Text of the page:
A Vatican court today sentenced Angelo Kaloia, a former Vatican bank chief bank, to eight years and eleven months in prison on charges of embezzlement and money laundering.
Kaloya, 81, was the bank’s president, officially known as the Institute for the Works of Religion (IOR), from 1999 until 2009. He became the highest-ranking Vatican official to be convicted of financial crime.
The court also found Gabriele Liuzzo, 97, and his son, Lamberto Liuzzo, 55, both Italian lawyers who were advisers to the bank guilty.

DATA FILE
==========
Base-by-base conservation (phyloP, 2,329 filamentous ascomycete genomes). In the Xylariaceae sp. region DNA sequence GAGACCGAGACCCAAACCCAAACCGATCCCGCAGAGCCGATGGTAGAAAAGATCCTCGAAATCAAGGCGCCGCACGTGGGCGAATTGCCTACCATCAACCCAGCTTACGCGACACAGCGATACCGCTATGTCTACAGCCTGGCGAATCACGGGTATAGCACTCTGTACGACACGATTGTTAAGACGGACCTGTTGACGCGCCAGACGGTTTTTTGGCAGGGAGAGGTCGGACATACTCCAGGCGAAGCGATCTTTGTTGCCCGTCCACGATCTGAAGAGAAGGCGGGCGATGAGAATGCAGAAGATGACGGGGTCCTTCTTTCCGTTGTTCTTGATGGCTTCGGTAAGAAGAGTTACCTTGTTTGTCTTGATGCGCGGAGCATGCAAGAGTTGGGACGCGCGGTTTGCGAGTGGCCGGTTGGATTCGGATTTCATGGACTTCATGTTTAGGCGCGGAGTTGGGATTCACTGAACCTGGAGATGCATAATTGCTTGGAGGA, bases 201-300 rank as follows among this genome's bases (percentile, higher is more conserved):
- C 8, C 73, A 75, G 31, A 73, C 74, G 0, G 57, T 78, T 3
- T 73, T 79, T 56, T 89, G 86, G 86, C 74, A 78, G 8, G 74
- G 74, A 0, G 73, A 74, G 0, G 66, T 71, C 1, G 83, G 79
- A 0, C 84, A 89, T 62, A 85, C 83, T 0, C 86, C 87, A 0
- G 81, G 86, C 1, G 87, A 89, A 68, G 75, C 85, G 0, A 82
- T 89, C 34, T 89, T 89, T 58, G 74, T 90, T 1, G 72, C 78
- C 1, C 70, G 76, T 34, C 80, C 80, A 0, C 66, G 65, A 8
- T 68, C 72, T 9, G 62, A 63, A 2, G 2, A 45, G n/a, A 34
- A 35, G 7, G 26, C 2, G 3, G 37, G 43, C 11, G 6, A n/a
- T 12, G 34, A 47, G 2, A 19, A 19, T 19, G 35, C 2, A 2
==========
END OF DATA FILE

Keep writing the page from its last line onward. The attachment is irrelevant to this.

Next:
The three were accused of participating in a scheme in which they embezzled money while managing the purchase and sale of 29 properties owned by the bank in Rome and Milan between 2001 and 2008.
They allegedly siphoned off tens of millions of euros by declaring far less than the true amount of the sale.
Gabriele Liucco was given the same sentence as Caloia, while Lamberto Liucco was sentenced to five years and two months in prison.
All denied the charges against them during the trial, which began in 2018.